On Friday afternoon, word count for book three of this series was approximately 12, 200. The last scene the author read to us — cut short, alas, because he’d run out of time — was tremendously fun to hear, although I was surprised by one of the characters in it. I mean, I knew she’d be in this story — she has to be — but I didn’t expect to see her there, in the Intro to Physics class one of the main characters is taking at university. Sitting right next to that main character, no less.
Even during the other plot thread through this portion of the book, there was a funny moment. Or rather, Grace’s comment on something said by the viewpoint character in that scene made us laugh a lot, partly because of how unexpected her comment was.
It went something like this:
Paul read, “‘They still haven’t learned not to harm people under my protection,’ said Drake. ‘So I will teach them.'” [Not an exact quote — I don’t have access to the manuscript right now.]
…And then Grace said, “Drake’s gotta teach ’em stuff,” mimicking Yondu’s sidekick in the first Guardians of the Galaxy movie.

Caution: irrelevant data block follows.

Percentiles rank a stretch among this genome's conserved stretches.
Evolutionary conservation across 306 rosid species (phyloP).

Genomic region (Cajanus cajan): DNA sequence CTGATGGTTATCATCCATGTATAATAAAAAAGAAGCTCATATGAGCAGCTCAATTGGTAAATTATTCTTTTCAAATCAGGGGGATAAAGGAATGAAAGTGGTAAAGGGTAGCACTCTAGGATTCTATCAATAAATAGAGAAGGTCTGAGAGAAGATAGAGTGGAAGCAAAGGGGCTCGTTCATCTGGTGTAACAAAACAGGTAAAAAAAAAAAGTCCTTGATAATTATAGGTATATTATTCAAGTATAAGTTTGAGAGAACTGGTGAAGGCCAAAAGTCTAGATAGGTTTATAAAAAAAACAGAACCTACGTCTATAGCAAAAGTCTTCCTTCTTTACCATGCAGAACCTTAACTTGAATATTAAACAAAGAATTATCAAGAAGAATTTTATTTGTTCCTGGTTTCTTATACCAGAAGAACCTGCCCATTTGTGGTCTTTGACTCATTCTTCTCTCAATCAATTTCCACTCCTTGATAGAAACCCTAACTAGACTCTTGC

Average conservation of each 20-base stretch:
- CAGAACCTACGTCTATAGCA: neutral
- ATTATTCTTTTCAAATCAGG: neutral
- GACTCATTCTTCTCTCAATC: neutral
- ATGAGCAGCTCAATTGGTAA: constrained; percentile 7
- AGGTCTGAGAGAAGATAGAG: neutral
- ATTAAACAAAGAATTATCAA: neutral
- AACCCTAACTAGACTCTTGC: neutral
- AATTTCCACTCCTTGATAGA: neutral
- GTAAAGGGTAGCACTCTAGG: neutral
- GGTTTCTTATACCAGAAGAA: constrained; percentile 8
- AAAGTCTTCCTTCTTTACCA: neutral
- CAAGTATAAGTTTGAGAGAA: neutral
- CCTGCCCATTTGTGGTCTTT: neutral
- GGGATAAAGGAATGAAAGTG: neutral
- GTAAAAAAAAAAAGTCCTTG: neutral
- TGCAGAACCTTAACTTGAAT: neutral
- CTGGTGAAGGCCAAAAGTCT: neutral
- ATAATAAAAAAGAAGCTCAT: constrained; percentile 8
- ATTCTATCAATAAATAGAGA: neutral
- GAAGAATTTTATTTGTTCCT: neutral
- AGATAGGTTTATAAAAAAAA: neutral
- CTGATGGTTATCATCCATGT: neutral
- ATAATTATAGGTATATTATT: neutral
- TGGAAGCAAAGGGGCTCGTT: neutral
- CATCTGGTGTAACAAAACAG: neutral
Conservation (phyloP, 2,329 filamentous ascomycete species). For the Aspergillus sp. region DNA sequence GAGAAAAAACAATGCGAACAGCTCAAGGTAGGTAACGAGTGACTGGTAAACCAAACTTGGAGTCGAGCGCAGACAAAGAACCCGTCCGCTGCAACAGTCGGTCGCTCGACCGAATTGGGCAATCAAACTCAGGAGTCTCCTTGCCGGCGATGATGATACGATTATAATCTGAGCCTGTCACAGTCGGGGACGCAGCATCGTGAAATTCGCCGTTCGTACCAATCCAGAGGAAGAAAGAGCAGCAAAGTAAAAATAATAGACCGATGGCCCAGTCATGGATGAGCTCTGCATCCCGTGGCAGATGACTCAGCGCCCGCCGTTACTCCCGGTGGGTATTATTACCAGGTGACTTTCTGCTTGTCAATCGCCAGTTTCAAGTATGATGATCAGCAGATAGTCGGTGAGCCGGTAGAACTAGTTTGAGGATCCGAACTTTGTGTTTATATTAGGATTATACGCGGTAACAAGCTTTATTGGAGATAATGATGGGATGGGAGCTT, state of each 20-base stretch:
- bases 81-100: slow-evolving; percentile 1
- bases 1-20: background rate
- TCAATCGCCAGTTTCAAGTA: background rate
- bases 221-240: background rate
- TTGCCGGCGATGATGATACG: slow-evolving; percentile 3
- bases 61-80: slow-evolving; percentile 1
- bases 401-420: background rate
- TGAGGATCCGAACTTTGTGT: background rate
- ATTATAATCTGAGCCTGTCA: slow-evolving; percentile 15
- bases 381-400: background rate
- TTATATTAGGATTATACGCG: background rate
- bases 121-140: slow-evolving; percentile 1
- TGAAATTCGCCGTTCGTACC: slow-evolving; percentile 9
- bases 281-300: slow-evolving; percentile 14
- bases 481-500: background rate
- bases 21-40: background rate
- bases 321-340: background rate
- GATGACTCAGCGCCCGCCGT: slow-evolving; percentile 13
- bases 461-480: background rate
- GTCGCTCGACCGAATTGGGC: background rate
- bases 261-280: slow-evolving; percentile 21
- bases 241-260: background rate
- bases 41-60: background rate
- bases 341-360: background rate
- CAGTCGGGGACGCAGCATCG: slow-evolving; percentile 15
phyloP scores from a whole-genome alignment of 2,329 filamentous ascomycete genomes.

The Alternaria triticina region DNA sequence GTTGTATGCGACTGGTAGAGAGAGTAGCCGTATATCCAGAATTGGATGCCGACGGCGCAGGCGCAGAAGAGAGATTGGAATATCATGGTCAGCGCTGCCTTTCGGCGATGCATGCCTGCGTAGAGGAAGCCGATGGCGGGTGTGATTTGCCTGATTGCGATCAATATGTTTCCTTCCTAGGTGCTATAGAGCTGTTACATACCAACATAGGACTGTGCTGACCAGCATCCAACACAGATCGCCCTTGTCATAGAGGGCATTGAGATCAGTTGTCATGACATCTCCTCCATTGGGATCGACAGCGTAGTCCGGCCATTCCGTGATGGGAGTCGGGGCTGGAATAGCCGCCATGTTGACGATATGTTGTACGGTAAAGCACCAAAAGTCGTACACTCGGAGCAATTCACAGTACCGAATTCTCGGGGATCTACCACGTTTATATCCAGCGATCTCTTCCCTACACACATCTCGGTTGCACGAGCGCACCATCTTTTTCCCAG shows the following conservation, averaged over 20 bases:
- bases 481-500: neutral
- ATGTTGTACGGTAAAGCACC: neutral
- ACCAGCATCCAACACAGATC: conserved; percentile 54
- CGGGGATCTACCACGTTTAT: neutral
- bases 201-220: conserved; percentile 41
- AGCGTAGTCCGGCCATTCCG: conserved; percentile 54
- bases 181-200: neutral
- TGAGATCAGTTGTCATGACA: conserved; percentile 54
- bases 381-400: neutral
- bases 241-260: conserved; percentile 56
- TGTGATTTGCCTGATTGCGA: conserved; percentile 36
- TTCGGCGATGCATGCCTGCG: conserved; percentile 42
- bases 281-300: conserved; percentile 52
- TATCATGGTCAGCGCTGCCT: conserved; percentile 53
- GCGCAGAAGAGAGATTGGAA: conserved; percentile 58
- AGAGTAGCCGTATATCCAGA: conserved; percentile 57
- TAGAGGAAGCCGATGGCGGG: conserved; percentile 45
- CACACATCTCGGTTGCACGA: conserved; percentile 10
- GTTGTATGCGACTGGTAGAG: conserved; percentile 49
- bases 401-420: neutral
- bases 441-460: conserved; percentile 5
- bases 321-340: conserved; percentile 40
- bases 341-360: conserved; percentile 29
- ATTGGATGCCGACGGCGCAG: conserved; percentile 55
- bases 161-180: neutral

I think it took Paul more than two minutes to stop laughing.
The first order of business during tomorrow’s writing session(s) will be finishing the scene with Geoffrey in physics class: apparently the professor has something to say to him as soon as class is over. And the aftermath of the “daring rescue” sequence in the other thread. I don’t know what happens after that — I guess I’ll have to wait until Monday afternoon to find out.
Maybe he’ll let me share a small excerpt from the “physics class” scene. Dr. H is… Well, I don’t think you actually have to know anything about her to be entertained by her lecture style, at least. (Paul says he based much of that scene on his own experiences at university, by the way.)
A little bit off-topic but still somewhat relevant: Yesterday, we somehow found ourselves discussing how one could get cell phone reception, of all things, through the Andover Gate. It could be done. All that would be necessary is a relay right on this side of the Gate, another right on the other side, and then a fiber optic cable running from that relay to another relay at the cave entrance. We also talked about someone native to Haefenspoint but nevertheless familiar with technology such as cell phones making a snarky/sarcastic (yes, sarcastic — deal with it) comment at the expense of the anthropologists who will inevitably be traveling through the Gate to study the culture on the other side. It’s their own fault, though, for always declaring that objects they can’t identify must be “of religious/ritual significance.”